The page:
11 December, 2016

The Caves of the Endless Chant

The slowly drifting river weaves it's way through the karst mountains on the edge of a decaying kingdom, once a part of an empire now forgotten. Few modern maps detail the path of the river, fewer still mark the location of scattered caves or the mountain temples inhabited by hermits and esoteric mystic orders. Only a single map indicates the point where the river not only weaves around the jutting spire, but also cuts through the limestone karst. No maps indicate that the underground path of this river branch houses ancient temples at the entrance and exit of its subterranean journey.

In the great purges of heresy, many monks in temples like these were hunted down for their sacrilegious beliefs... but not the monks of this nameless ancient order, those known locally as the monks of the endless chant. Those who know the history of this place claim that the endless chant keeps an ancient evil trapped within the bowels of the cave system. The monks themselves never delve into the labyrinthine complex of twisting passages, every generation or two a scholar brings a party of adventurers and hired hands to explore the caves... almost every generation they vanish without a trace, and the monks continue with their chanting. Occasionally, perhaps once every century, one or two delvers returns to the surface, muttering of living shadow, lidless eyes and tendrils of degenerate flesh. As they continue their chant, the monks may be forced to put these traumatised souls out of their misery, otherwise they use medicinal herbs and fungi to cleanse the memory of the delvers, setting them adrift on reed rafts where they are returned to civilisation by the aid of river fishermen downstream.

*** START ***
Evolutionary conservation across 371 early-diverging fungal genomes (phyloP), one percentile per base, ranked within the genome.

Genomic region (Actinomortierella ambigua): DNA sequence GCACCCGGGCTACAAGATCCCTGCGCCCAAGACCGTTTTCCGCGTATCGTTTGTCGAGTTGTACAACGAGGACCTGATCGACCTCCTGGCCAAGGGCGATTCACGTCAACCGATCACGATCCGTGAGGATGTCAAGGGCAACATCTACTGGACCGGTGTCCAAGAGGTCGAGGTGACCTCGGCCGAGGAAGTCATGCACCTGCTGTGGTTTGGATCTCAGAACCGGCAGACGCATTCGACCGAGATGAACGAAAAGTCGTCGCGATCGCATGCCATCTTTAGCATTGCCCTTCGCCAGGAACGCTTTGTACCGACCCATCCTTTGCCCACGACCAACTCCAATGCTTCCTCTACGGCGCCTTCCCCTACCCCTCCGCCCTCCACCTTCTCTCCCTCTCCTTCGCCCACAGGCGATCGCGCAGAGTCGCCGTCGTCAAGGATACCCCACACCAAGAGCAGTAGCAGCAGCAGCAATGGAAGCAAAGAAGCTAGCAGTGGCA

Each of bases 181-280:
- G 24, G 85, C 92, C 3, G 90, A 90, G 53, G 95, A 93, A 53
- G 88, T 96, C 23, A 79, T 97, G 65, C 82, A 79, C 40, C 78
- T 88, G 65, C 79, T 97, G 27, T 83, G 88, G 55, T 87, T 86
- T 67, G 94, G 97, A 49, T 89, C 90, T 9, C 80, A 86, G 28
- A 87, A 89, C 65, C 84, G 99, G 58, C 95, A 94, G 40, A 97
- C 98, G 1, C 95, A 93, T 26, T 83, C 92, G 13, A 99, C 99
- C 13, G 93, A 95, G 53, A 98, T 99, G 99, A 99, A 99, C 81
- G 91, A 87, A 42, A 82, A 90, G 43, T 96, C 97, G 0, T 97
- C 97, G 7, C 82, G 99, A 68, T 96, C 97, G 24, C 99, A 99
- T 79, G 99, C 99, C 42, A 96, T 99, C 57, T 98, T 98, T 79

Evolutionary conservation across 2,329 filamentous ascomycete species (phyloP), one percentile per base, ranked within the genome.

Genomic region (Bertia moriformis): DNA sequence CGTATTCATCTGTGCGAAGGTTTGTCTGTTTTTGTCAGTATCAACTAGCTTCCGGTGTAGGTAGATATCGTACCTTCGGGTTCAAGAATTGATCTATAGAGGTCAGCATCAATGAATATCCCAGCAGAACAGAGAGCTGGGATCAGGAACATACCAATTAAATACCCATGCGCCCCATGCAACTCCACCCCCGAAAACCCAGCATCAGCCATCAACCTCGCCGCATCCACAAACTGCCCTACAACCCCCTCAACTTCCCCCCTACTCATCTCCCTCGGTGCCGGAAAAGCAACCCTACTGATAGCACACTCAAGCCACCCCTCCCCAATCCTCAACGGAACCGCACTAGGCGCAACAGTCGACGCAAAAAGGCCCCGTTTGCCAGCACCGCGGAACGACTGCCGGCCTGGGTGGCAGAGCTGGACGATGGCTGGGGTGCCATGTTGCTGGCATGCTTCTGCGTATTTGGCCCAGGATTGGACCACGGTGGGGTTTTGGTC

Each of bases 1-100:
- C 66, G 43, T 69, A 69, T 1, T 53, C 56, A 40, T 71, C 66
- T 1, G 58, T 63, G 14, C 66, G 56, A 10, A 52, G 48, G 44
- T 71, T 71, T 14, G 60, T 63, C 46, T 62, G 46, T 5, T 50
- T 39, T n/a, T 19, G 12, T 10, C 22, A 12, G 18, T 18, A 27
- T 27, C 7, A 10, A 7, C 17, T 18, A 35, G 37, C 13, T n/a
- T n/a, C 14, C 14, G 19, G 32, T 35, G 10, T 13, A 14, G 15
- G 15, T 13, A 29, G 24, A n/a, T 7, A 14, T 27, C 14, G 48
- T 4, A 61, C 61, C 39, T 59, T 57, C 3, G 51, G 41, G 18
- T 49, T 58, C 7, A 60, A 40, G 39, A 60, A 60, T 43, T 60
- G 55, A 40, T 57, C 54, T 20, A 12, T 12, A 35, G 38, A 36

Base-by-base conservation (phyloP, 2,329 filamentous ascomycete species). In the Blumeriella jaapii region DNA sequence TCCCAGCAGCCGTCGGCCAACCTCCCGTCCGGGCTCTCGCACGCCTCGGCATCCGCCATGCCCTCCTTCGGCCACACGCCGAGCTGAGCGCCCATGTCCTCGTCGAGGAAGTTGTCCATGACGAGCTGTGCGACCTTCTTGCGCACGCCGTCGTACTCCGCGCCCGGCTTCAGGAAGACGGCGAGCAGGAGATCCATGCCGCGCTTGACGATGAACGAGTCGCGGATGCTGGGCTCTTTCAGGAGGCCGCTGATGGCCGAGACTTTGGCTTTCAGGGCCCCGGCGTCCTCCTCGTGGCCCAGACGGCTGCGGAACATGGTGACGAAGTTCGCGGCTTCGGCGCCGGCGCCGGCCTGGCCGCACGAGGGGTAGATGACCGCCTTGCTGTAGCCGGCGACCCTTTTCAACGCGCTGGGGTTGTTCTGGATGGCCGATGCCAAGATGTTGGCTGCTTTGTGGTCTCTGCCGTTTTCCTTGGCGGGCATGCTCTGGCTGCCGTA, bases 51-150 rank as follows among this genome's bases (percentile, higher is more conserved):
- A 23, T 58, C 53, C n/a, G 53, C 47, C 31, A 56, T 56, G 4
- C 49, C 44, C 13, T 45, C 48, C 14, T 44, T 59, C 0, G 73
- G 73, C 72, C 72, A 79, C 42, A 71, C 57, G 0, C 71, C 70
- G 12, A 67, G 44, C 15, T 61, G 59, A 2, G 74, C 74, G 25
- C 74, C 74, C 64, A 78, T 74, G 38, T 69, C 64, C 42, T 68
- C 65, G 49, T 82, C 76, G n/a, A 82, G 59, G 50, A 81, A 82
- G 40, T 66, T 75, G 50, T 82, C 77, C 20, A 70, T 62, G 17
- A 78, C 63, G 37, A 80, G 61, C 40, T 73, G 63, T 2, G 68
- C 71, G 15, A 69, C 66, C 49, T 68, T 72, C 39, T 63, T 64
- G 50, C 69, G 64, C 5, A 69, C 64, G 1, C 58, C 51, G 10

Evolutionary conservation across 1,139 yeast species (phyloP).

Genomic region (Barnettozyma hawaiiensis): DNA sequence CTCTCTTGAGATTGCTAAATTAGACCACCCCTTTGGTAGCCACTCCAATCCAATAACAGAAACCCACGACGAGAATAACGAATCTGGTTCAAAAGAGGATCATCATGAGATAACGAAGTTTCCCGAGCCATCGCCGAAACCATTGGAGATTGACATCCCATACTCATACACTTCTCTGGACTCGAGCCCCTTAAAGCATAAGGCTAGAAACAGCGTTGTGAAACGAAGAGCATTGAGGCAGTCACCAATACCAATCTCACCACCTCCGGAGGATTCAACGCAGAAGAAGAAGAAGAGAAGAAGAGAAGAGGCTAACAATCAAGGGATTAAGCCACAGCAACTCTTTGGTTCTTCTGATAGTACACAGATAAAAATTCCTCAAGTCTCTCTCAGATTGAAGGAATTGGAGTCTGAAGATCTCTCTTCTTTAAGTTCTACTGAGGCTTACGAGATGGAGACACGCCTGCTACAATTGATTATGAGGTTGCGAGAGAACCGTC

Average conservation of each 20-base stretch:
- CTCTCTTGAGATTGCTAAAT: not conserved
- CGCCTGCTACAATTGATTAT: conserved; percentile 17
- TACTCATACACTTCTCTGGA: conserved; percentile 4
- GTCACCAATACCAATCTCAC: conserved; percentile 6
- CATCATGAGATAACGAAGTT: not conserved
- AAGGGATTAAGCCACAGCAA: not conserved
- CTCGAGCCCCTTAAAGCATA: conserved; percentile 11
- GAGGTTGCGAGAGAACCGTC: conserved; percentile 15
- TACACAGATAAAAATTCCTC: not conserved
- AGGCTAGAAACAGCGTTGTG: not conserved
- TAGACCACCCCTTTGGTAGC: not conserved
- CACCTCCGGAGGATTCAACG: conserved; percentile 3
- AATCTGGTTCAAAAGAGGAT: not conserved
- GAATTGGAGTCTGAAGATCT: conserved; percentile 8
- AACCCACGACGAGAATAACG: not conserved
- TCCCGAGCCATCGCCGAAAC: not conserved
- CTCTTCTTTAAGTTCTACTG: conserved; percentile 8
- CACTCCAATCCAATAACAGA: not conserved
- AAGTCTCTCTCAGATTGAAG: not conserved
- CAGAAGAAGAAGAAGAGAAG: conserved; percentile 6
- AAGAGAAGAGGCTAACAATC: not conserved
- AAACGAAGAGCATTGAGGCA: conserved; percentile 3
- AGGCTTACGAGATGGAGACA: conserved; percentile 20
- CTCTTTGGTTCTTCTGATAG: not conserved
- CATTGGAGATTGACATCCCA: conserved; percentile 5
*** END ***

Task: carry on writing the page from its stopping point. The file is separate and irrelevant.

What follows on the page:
It's been over three weeks since I've posted anything here. I've been mapping. You may have seen my work-in-progress images for this map on G+, this is pretty much the finished piece. It's one of the many maps that I've drawn up on some pads of A3 isometric gridded paper over the past couple of weeks. There will probably be a few more finished pieces posted here on the blog between now and the end of the year.
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